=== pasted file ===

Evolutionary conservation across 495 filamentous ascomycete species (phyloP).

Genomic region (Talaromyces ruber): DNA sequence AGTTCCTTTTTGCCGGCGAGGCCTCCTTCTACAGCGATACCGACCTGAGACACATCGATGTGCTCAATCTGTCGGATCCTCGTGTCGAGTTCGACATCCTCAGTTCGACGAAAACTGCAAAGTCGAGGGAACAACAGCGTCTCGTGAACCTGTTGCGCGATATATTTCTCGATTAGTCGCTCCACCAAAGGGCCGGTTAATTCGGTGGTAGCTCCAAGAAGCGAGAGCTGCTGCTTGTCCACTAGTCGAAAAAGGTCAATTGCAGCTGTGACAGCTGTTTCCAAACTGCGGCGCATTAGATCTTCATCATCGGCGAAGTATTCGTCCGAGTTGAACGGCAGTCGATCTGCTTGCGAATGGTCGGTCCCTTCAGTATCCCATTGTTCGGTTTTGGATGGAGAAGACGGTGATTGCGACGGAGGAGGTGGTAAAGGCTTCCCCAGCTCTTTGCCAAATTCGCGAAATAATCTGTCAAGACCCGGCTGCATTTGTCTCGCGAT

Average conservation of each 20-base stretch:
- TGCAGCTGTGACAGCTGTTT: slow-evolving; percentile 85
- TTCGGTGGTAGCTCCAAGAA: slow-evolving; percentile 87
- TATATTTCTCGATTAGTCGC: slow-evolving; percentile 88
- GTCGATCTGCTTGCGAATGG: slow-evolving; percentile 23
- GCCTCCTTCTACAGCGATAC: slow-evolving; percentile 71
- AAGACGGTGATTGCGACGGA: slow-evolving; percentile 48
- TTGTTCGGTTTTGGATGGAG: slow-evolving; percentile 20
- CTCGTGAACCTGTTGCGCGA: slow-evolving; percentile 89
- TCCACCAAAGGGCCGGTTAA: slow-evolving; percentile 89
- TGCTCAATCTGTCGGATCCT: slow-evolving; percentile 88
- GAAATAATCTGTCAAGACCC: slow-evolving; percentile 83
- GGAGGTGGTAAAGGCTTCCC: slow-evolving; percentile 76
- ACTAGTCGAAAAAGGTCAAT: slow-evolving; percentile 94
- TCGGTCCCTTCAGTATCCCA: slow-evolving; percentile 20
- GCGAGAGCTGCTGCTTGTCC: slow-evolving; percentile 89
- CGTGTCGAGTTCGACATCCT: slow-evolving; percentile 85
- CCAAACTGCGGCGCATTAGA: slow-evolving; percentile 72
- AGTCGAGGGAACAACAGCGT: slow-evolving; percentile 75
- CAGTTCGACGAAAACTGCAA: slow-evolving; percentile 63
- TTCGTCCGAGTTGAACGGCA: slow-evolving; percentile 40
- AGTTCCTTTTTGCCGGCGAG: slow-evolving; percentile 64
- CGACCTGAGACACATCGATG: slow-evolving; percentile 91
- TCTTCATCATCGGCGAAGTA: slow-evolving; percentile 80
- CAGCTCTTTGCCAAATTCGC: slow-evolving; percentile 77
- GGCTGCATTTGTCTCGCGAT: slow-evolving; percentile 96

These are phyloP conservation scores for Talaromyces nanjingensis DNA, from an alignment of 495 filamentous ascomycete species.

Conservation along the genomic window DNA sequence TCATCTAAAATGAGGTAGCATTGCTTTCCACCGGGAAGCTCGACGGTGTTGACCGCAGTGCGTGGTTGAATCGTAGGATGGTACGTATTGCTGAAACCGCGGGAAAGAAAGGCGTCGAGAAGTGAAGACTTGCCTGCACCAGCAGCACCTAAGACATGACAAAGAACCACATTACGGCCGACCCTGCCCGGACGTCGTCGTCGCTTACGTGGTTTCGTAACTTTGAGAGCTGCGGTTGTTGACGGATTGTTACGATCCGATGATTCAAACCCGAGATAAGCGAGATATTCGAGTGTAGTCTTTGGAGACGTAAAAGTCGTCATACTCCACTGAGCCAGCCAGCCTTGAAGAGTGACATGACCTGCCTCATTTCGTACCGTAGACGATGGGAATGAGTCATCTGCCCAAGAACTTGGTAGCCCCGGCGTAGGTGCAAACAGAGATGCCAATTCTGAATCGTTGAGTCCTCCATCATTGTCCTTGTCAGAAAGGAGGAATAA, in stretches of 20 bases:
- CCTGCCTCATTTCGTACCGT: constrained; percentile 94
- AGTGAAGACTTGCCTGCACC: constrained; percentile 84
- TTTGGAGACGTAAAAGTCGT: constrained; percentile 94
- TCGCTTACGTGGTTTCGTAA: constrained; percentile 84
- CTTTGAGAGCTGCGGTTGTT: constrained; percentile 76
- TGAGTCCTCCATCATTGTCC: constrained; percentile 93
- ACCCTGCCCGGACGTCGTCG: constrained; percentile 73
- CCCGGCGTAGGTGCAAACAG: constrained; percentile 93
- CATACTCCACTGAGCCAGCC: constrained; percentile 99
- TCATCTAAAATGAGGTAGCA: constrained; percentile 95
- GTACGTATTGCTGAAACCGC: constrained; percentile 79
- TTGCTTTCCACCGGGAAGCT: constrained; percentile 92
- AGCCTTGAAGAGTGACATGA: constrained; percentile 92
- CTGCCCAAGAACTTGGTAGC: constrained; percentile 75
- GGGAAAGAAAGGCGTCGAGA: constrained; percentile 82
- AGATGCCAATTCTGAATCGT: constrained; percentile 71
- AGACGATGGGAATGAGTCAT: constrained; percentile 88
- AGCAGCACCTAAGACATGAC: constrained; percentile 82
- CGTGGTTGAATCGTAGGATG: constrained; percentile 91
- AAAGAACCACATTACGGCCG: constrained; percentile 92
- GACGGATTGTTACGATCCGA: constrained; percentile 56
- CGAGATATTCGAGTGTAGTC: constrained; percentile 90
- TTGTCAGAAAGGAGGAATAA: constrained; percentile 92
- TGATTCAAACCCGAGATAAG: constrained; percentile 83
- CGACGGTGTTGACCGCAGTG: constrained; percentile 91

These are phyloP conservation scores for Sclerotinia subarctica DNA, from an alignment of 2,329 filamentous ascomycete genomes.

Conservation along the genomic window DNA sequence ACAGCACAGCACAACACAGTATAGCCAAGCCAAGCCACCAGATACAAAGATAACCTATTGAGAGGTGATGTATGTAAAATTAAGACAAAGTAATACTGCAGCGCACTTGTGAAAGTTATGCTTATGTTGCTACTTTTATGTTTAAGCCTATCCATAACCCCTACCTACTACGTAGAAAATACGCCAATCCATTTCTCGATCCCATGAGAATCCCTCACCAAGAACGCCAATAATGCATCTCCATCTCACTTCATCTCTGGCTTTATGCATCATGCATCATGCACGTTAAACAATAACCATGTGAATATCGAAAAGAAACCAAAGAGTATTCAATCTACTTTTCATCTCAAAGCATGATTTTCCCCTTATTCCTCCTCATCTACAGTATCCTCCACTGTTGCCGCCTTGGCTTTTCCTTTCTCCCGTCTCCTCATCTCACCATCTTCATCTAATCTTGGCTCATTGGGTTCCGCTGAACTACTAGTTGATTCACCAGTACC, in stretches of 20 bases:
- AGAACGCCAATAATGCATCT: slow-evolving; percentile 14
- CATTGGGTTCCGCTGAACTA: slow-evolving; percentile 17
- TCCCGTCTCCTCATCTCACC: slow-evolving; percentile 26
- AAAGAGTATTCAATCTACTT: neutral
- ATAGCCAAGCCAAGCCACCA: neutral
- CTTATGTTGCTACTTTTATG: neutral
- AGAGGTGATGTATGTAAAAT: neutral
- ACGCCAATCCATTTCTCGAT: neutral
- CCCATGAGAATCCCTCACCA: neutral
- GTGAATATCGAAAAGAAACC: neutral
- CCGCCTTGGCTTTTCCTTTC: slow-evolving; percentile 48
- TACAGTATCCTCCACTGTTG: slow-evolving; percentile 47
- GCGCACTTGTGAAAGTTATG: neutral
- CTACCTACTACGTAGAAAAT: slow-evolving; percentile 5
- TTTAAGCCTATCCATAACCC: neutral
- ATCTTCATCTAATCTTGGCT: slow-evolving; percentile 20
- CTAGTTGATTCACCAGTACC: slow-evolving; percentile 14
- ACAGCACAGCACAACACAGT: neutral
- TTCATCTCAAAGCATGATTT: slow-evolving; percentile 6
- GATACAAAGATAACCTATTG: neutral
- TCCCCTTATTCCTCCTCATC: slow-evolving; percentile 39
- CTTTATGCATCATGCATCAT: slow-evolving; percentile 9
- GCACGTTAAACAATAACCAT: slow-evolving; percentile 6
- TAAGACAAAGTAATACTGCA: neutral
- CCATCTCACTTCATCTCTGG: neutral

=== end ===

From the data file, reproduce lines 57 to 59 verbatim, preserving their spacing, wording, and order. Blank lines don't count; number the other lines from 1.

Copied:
Conservation along the genomic window DNA sequence ACAGCACAGCACAACACAGTATAGCCAAGCCAAGCCACCAGATACAAAGATAACCTATTGAGAGGTGATGTATGTAAAATTAAGACAAAGTAATACTGCAGCGCACTTGTGAAAGTTATGCTTATGTTGCTACTTTTATGTTTAAGCCTATCCATAACCCCTACCTACTACGTAGAAAATACGCCAATCCATTTCTCGATCCCATGAGAATCCCTCACCAAGAACGCCAATAATGCATCTCCATCTCACTTCATCTCTGGCTTTATGCATCATGCATCATGCACGTTAAACAATAACCATGTGAATATCGAAAAGAAACCAAAGAGTATTCAATCTACTTTTCATCTCAAAGCATGATTTTCCCCTTATTCCTCCTCATCTACAGTATCCTCCACTGTTGCCGCCTTGGCTTTTCCTTTCTCCCGTCTCCTCATCTCACCATCTTCATCTAATCTTGGCTCATTGGGTTCCGCTGAACTACTAGTTGATTCACCAGTACC, in stretches of 20 bases:
- AGAACGCCAATAATGCATCT: slow-evolving; percentile 14
- CATTGGGTTCCGCTGAACTA: slow-evolving; percentile 17